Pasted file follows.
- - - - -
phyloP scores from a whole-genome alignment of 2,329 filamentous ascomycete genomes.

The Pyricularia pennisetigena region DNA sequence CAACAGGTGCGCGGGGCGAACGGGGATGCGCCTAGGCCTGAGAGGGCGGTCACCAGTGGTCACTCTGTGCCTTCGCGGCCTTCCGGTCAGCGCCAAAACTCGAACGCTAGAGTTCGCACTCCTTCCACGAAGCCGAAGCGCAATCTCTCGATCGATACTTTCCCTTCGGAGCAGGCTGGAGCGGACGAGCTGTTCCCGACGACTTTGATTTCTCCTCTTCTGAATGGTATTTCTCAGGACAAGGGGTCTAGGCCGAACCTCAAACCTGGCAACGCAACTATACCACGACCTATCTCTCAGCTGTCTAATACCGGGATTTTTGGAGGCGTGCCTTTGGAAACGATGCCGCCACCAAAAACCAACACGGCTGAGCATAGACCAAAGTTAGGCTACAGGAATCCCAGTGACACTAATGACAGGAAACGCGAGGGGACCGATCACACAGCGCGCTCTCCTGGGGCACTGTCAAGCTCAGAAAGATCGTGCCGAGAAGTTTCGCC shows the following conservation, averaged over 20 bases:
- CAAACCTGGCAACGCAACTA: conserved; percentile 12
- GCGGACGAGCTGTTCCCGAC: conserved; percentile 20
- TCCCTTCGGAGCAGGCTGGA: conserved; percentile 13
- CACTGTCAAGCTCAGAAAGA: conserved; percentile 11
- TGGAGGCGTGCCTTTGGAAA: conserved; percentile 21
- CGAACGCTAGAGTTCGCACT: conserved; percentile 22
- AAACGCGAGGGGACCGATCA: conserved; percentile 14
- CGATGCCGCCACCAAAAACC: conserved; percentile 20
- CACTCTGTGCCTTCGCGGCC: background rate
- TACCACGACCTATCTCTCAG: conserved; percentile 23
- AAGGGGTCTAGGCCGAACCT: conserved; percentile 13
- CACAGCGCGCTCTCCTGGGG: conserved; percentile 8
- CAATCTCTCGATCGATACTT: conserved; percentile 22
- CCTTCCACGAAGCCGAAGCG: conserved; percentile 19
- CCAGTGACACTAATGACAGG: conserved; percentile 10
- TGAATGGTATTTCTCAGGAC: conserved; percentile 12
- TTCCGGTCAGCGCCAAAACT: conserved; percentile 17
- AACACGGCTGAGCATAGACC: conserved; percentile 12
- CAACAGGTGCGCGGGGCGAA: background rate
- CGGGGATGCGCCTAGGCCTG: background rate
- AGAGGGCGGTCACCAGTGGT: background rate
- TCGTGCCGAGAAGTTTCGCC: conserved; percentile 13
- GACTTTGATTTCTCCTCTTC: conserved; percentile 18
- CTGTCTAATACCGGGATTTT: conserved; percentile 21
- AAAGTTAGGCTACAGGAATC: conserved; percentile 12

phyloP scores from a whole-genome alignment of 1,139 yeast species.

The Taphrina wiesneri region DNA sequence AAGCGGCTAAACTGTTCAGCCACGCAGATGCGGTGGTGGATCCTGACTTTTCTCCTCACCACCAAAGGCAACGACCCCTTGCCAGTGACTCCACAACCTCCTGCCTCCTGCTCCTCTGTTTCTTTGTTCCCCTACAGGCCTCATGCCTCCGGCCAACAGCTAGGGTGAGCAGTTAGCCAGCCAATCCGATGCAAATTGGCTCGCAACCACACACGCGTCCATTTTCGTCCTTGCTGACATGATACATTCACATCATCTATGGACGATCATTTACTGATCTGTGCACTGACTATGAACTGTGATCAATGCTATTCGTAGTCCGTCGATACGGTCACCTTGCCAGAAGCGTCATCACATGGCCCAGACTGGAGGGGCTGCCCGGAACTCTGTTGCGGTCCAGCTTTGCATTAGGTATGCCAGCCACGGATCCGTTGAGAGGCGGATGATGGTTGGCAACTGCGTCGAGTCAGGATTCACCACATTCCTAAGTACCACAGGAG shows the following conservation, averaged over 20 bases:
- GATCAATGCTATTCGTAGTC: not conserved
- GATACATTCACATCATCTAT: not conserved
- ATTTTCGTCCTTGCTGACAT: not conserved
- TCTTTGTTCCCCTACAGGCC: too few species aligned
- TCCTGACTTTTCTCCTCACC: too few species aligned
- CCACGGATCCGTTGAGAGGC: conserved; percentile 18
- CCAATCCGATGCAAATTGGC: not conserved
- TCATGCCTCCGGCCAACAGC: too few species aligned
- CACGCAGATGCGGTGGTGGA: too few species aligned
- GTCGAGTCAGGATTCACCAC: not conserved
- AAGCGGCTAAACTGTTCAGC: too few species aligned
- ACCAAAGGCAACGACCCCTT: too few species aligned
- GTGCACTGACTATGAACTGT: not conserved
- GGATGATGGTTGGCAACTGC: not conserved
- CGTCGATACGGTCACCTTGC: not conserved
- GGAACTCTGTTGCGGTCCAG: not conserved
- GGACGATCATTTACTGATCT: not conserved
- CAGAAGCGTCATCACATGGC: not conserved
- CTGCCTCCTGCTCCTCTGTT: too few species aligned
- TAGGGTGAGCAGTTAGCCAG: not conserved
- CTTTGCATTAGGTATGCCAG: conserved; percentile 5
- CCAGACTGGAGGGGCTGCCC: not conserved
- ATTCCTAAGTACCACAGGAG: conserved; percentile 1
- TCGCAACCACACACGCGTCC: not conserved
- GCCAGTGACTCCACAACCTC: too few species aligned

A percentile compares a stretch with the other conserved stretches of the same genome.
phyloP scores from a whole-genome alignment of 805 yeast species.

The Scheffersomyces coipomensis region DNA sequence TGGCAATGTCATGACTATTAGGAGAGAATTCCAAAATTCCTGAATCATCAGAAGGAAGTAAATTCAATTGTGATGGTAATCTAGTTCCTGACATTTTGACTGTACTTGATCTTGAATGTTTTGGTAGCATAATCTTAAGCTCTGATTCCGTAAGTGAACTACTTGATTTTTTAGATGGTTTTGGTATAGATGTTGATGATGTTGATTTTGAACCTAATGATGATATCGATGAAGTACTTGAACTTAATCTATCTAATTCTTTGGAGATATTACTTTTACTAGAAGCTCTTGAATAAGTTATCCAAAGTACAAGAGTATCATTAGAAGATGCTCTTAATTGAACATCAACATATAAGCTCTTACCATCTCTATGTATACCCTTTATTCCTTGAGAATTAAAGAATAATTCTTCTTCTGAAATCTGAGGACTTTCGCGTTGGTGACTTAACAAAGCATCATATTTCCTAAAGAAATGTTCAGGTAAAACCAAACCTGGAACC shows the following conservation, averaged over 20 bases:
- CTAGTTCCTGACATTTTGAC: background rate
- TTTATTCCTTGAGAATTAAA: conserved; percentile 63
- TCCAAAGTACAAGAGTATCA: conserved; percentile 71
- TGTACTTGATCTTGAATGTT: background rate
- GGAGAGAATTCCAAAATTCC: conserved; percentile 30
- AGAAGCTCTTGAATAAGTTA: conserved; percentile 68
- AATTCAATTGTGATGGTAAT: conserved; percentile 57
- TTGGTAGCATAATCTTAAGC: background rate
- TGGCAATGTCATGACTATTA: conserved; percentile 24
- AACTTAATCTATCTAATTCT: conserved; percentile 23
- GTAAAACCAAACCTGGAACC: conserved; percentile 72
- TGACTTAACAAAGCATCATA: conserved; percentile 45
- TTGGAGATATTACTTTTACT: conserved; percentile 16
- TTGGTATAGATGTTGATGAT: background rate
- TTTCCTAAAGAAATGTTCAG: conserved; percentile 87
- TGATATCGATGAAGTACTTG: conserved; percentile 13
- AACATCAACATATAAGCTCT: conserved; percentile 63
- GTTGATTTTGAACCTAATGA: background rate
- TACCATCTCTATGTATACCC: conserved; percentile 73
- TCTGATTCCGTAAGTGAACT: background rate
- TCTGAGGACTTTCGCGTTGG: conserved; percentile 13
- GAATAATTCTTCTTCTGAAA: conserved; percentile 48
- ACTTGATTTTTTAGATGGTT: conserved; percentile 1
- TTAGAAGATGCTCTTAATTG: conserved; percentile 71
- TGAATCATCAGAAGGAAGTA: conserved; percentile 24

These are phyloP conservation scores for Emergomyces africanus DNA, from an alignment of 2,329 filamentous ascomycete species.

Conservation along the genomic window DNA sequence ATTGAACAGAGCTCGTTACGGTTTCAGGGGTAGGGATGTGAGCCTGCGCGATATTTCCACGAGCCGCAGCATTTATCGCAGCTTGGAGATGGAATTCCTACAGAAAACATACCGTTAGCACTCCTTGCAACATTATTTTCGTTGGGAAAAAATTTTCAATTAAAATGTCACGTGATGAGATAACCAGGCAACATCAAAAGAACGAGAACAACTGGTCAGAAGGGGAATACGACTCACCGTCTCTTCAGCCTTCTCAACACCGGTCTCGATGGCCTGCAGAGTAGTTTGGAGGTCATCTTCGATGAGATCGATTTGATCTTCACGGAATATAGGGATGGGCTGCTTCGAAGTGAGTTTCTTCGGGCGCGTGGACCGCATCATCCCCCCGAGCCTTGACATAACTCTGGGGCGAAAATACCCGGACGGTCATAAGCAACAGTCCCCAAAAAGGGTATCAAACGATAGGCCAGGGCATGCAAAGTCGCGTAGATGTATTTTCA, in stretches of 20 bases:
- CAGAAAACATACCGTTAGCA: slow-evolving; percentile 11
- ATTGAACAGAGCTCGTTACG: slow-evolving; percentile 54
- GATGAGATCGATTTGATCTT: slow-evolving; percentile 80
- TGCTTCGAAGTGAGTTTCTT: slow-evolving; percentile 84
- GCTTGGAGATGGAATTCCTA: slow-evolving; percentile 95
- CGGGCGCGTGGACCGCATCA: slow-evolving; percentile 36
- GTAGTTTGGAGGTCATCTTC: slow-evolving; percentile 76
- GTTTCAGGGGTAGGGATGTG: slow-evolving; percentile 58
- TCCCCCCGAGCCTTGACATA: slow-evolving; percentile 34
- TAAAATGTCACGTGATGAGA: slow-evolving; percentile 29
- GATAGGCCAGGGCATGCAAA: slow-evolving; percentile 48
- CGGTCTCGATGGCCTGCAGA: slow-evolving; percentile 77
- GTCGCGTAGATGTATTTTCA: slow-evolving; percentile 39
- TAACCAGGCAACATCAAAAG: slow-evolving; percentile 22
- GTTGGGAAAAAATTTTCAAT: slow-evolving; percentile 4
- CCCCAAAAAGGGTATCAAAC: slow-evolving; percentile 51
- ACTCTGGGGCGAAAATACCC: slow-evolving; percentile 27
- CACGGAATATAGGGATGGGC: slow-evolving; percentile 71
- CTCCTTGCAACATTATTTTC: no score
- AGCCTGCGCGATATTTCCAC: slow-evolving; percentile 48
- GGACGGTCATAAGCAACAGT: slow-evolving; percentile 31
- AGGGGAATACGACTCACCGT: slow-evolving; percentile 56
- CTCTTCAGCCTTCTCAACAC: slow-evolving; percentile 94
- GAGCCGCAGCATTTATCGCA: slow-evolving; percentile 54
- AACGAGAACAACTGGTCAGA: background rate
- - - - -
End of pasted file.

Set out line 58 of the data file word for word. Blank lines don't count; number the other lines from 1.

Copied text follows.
- CTAGTTCCTGACATTTTGAC: background rate